Women's Electoral Lobby

Tasmania's first statewide WEL meeting, 1974 (Kim Boyer)

The Women's Electoral Lobby (WEL), Tasmanian Branch, began in mid-1972, not long after the formation of WEL nationally in March 1972. Active branches were established in the north and north-west as well as in the south.

As well as surveying candidates for elections, beginning with the 1972 federal election, WEL engaged in lobbying, publicising and participating in action on a wide range of issues, including childcare, equal pay, equal employment and educational opportunity, parental leave, more women in federal and state parliaments and in local government, family planning, abortion, domestic violence, women's refuges, superannuation, rape law reform, women's health services and removal of all discrimination against women, such as women on juries, access to loans from banks and anti-discrimination legislation.

WEL quickly established its credibility and its publicity, organisational and lobbying skills. By itself, or combined with other women's groups, it contributed to successes including the establishment of the Hobart Women's Shelter, the Girls in Education programme in the state Education Department, ensuring the Female Factory at Cascades was saved, changes in the state Public Service to allow young women to be recruited into the career stream ('Third Division'), and the establishment of childcare services.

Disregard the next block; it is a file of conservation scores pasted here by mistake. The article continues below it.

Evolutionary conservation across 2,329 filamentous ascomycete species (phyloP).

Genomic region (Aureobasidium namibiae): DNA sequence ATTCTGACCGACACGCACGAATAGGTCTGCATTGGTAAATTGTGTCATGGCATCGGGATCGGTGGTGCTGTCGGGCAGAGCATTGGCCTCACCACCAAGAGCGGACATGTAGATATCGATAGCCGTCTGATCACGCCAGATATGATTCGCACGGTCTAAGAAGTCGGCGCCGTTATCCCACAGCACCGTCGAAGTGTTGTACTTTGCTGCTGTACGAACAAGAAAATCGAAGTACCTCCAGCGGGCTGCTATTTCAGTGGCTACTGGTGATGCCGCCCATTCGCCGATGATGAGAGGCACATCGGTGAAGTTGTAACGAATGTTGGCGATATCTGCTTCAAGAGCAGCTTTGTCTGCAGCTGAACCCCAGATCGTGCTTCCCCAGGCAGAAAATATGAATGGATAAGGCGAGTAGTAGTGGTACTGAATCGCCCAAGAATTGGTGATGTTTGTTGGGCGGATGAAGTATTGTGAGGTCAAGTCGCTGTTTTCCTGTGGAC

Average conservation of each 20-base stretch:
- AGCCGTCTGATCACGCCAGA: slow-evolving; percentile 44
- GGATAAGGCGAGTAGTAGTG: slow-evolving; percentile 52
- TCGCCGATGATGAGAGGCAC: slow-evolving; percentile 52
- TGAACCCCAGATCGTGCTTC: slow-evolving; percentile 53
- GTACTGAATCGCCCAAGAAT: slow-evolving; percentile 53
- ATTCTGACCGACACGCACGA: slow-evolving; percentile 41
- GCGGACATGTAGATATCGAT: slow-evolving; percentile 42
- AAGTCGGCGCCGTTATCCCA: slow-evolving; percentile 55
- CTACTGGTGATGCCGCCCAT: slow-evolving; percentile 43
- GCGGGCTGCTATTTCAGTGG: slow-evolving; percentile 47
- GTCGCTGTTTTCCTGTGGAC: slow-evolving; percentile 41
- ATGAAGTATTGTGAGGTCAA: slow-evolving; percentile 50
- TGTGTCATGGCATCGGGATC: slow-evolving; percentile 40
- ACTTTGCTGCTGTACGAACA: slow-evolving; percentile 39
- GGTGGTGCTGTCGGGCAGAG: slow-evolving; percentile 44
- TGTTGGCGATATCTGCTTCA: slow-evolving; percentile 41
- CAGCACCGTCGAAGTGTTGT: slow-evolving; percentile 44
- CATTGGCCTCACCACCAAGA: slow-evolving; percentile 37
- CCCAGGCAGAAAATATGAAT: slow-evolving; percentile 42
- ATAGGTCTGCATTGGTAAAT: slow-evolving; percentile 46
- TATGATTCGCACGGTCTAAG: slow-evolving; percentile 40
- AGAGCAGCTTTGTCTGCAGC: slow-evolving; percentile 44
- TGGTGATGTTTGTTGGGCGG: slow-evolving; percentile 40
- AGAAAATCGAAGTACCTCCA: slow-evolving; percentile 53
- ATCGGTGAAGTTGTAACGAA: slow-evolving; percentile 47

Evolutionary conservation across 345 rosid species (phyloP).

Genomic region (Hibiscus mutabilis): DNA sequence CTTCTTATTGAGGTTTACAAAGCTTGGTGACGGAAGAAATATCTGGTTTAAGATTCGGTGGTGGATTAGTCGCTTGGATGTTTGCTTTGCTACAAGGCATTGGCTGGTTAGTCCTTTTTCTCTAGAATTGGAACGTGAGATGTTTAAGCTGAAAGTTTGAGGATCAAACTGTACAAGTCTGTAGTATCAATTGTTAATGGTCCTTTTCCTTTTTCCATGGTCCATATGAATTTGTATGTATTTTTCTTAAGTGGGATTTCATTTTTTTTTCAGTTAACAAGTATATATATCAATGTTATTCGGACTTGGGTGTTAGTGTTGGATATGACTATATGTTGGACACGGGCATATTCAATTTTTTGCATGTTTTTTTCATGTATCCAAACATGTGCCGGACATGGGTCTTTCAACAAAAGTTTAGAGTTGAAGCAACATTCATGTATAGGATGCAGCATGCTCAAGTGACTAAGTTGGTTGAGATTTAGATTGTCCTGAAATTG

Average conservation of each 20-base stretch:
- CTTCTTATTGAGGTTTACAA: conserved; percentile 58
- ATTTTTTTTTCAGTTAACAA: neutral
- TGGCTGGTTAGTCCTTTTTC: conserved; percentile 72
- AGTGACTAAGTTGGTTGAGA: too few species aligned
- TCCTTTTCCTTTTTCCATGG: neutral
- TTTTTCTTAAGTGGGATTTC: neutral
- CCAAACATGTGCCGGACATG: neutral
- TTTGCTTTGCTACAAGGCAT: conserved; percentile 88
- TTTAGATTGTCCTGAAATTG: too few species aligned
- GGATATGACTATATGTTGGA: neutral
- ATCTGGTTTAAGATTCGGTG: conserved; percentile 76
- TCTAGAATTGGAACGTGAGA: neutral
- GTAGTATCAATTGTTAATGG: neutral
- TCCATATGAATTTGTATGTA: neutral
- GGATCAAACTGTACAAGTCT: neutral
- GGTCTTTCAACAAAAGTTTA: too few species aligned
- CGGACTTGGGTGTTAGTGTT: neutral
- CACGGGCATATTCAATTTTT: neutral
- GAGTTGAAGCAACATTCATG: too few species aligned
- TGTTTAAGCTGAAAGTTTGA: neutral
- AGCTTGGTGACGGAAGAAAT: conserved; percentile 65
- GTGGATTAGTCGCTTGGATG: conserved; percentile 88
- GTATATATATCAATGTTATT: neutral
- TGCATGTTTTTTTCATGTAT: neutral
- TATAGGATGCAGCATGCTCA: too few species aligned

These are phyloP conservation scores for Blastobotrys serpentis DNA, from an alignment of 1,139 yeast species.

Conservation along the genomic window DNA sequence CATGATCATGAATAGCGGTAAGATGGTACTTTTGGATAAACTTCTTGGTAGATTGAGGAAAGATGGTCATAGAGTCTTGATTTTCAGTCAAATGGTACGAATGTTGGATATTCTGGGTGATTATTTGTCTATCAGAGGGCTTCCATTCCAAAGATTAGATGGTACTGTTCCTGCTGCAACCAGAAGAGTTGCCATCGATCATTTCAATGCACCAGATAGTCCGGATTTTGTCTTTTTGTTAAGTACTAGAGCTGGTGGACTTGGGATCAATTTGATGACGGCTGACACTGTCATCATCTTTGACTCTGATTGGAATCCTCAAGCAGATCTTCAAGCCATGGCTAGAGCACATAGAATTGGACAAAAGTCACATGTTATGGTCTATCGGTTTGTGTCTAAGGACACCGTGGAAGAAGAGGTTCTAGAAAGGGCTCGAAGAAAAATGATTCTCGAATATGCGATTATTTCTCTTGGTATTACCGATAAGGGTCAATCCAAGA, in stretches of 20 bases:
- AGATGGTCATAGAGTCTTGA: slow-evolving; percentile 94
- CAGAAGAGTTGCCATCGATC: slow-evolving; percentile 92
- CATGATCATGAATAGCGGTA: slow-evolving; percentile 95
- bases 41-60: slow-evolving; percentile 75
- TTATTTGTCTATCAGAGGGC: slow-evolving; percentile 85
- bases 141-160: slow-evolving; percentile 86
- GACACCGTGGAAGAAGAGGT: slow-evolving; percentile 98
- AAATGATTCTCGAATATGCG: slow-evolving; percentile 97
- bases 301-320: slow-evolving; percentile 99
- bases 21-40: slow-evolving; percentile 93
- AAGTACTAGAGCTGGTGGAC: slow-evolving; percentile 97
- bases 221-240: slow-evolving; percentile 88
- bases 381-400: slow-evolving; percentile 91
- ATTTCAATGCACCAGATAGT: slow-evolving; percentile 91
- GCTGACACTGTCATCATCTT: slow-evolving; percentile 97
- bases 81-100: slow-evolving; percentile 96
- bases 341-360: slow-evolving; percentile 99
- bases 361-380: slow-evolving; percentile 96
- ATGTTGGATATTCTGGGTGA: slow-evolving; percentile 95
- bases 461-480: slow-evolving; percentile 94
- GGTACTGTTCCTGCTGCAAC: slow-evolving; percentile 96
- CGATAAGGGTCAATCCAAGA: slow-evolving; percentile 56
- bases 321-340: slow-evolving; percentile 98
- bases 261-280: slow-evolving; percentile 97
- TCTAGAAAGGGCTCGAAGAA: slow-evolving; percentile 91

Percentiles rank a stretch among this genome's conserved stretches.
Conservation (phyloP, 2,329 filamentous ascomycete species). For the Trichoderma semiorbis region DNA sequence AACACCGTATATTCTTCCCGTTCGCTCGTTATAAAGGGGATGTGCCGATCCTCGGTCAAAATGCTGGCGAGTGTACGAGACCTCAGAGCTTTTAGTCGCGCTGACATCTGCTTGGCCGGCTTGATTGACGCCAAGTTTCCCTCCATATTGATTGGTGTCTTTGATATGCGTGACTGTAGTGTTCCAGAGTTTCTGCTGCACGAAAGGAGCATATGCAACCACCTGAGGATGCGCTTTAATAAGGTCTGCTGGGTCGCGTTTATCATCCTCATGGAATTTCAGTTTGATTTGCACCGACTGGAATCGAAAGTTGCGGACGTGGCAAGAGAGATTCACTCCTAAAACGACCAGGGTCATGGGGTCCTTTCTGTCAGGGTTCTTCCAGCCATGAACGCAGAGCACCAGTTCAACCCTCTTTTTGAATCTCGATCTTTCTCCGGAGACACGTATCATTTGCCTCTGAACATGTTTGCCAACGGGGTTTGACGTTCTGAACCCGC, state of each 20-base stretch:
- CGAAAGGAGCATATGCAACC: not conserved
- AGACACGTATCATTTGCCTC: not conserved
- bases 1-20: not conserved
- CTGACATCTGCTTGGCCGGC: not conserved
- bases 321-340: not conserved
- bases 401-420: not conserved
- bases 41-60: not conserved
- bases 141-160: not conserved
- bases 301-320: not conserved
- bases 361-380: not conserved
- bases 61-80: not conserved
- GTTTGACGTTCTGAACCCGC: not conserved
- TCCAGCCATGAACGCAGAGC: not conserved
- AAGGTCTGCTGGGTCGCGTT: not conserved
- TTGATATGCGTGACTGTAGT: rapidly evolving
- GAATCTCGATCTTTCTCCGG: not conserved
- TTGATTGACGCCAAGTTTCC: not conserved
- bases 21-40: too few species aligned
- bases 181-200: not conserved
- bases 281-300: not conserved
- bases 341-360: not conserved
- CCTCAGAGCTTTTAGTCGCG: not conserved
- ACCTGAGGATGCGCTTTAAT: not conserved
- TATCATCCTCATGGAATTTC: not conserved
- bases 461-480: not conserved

Individual WEL members were successful in gaining positions such as Women's Adviser and Equal Employment Opportunities Officer for state government employment. Others went on to use their commitment and skills as political candidates and in areas including education, family planning, support for women to access abortions, women's refuges and women's health services. (See also Second Wave Feminism.)

Margaret Sing